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Any conversation about perfectibility needs to begin with an understanding of the essential nature of the entity under consideration — the city. I work in and on cities all over the world and stand in awe of their vast complexity, their remarkable differences and yet their intriguing similarities. As a city planner, I think of myself as a kind of urban mechanic. Each city is a machine I am trying to fix, and each needs to be approached with a measure of humility because each has a life of its own. While cities are first of all machines, physical objects, they share a metabolism with their human inhabitants and the natural world. They are machines driven by the dynamics of history, geography, technology, environmental change and the global economy. Like every other living thing, they have patterns of growth and decline, regeneration and death, partly subject to human tinkering but in an equally important sense almost independent of our interventions, with dynamics all their own. Often times, modern cities seem almost to be making themselves, with those in charge, the perfection seekers, struggling for a mere semblance of control over what is happening. They cannot be planned so much as they can be nudged, patched, or pushed, especially today as the ever-accelerating pace of urban change shifts into overdrive. An urban mechanic can only be effective by acknowledging the power of these forces. You cannot confront them; you have to work with them as best you can.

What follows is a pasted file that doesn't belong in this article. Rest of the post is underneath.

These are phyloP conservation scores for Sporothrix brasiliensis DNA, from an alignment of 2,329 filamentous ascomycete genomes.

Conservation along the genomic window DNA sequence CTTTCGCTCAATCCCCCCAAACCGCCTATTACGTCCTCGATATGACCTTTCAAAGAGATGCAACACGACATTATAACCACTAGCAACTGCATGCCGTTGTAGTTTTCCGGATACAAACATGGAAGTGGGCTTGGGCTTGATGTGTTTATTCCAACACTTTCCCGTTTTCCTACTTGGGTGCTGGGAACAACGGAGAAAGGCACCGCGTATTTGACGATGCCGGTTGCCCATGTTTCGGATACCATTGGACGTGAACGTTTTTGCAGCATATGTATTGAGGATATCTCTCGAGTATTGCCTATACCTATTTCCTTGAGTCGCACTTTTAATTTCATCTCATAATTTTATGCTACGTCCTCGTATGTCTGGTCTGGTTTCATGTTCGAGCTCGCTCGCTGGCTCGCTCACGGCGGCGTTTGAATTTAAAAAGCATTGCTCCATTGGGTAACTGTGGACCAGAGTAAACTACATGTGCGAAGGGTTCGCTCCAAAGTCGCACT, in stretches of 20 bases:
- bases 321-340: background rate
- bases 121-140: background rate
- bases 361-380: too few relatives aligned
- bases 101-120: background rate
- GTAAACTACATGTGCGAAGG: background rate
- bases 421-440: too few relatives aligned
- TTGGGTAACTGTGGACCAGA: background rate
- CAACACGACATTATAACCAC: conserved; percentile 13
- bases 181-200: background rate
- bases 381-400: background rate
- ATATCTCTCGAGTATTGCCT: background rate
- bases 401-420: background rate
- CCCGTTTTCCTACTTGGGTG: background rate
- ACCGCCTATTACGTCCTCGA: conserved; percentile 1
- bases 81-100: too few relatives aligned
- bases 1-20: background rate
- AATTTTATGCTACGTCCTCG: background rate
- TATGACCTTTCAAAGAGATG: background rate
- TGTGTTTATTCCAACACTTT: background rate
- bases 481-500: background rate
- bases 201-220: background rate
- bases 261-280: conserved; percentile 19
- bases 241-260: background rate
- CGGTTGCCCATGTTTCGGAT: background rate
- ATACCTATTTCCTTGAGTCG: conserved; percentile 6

Like any other machine, a great city is purpose built. The first task of the urban machine is to create and distribute wealth. It is on the economic prosperity of a city that all its other attributes depend. Living in Toronto, one of the most economically successful cities in the modern world, it is easy to forget how fundamental the creation of wealth is to the metropolis, along with the key processes of distributing that wealth through new jobs, investment in transit and service infrastructure, and the provision of community benefits like parks, schools and libraries. Wealth engenders a sense of hope and possibility in people. For the increasingly immigrant city, as most global metropolises now are, the prospect of a good job is the key bargain between the city and its new citizen. Without that, nothing but trouble lies ahead. A city's ability to generate wealth improves and declines partly in response to wider economic forces but also due to the quality of its management. Perfect City will take you to cities that have struggled, and are still struggling, with their ability to create new wealth for their residents. It will share those cities' strategies for urban prosperity and their perplexity with that particular quandary of the modern urban economy, its tendency, the more economically successful it becomes, to exacerbate a greater divide between rich and poor.